4.  Analysis of Cardiovascular Changes and Arterial Blood Gases in Patients Resistant to Methohexital Anesthesia 
Anesthesia Progress  1987;34(2):51-57.
Two studies were done to evaluate the patient who appears to be clinically resistant to incremental methohexital infusion for general anesthesia. A retrospective study revealed that 9% of the 513 patients developed resistance to methohexital maintenance and required a volatile inhalation anesthetic supplement. The cardiovascular and arterial blood gas analysis in a prospective study failed to disclose any gross changes that would explain the physiology associated with patients resistant to methohexital anesthesia. To maintain adequate anesthesia depth, doses of methohexital ranged from .07 to .12 mg/kg/min or 4.1 to 8.2 mg/min.
PMCID: PMC2148564  PMID: 3111313
5.  Pulmonary Aspiration During General Anesthesia 
Anesthesia Progress  1986;33(2):98-101.
A four-year-old female developed pulmonary aspiration during nasal tracheal intubation after induction of general anesthesia. The earliest sign of aspiration was the hypoxemia that was recorded with a pulse oximeter. A discussion of treatment and criteria for discharge is presented.
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PMCID: PMC2175452  PMID: 3459384
6.  The Prophylactic Use of Flurbiprofen to Prevent Post-Extraction Dental Pain 
Anesthesia Progress  1984;31(2):74-76.
This study was designed to evaluate the effectiveness of flurbiprofen when compared to aspirin and placebo. The study medications were administered 30 minutes preoperatively and at fixed intervals four and eight hours later in 107 patients undergoing surgical removal of third molars using a randomized, double-blind design. The treatment consisted of flurbiprofen 25mg, flurbiprofen 50mg, aspirin 650mg, and placebo. Flurbiprofen was significantly more effective than aspirin and placebo with respect to pain severity scores and patient evaluation of the pretreatment dose. Aspirin was significantly more effective than placebo. There were no differences between the two doses of flurbiprofen. Side effects were minor and not significantly different among the groups.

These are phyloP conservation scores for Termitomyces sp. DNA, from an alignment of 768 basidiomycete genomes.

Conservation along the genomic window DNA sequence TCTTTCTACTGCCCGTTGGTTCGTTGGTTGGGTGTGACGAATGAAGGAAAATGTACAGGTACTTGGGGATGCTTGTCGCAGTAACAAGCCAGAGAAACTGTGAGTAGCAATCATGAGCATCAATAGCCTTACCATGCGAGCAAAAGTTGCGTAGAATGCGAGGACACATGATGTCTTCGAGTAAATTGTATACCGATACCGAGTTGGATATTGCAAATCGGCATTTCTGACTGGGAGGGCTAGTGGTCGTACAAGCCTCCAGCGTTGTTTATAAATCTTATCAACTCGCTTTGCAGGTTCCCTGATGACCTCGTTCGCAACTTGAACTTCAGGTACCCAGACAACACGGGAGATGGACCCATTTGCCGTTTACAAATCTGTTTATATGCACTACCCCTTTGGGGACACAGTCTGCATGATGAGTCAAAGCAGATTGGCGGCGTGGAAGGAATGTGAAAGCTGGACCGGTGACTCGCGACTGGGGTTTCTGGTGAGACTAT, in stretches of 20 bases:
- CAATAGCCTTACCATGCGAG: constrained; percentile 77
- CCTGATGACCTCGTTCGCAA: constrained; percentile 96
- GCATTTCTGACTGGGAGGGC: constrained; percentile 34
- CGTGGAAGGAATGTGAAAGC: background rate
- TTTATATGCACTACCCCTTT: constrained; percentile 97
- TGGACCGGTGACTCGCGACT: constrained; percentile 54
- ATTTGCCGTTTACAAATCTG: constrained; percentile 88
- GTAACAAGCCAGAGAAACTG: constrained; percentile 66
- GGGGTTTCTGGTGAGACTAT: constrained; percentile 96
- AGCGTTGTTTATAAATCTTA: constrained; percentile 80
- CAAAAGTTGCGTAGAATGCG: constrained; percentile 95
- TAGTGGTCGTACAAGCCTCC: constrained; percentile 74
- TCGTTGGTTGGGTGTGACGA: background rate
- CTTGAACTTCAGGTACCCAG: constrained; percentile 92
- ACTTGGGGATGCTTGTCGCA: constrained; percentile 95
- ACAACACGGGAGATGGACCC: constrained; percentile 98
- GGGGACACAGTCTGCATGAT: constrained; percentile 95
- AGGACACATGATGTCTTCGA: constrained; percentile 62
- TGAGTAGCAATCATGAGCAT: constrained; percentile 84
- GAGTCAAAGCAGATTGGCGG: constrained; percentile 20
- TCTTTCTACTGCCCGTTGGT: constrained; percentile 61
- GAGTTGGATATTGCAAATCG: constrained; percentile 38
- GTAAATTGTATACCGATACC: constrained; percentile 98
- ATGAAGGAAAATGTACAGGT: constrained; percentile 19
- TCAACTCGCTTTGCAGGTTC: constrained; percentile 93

PMCID: PMC2515535  PMID: 6597687
7.  Survey of Curriculum and Instruction: Continuing Education Courses in Pain Control* 
Anesthesia Progress  1977;24(6):198-204.
Pain and anxiety control is taught at the continuing education level in a large number of diverse courses. This paper reports the results of a survey of those courses held in 1976. The majority of courses centered on the use of inhalation or intravenous sedation. Relatively few courses were offered on the other aspects of pain and anxiety control. Very little attempt is being made at formally evaluating the competence of participants in these courses. Few courses appear to adequately cover the prevention and management of complications. Suggestions for changes in the teaching of pain and anxiety control at the continuing education level are made based on these findings.
Pain and anxiety control encompasses the application of various physical, chemical and psychological modalities in the prevention and treatment of peri-operative patient apprehension and pain. Patient apprehension about dental procedures is felt to influence the seeking of remedial and preventive dental care by a significant portion of the population. Efforts to improve the training of dentists in pain and anxiety control modalities have included several workshops sponsored by the American Dental Society of Anesthesia, the formulation of guidelines for courses at the predoctoral, postdoctoral and continuing education levels, and the establishment of postdoctoral pain control training programs at several dental schools.
Recent graduates have been trained in pain control in predoctoral programs which vary widely in content and length. A large number of practitioners seek training in pain control through continuing education courses offered by dental schools, hospitals and a variety of other institutions. This paper reports the results of a survey of these courses and suggests several recommendations based on the findings.
PMCID: PMC2516152  PMID: 276282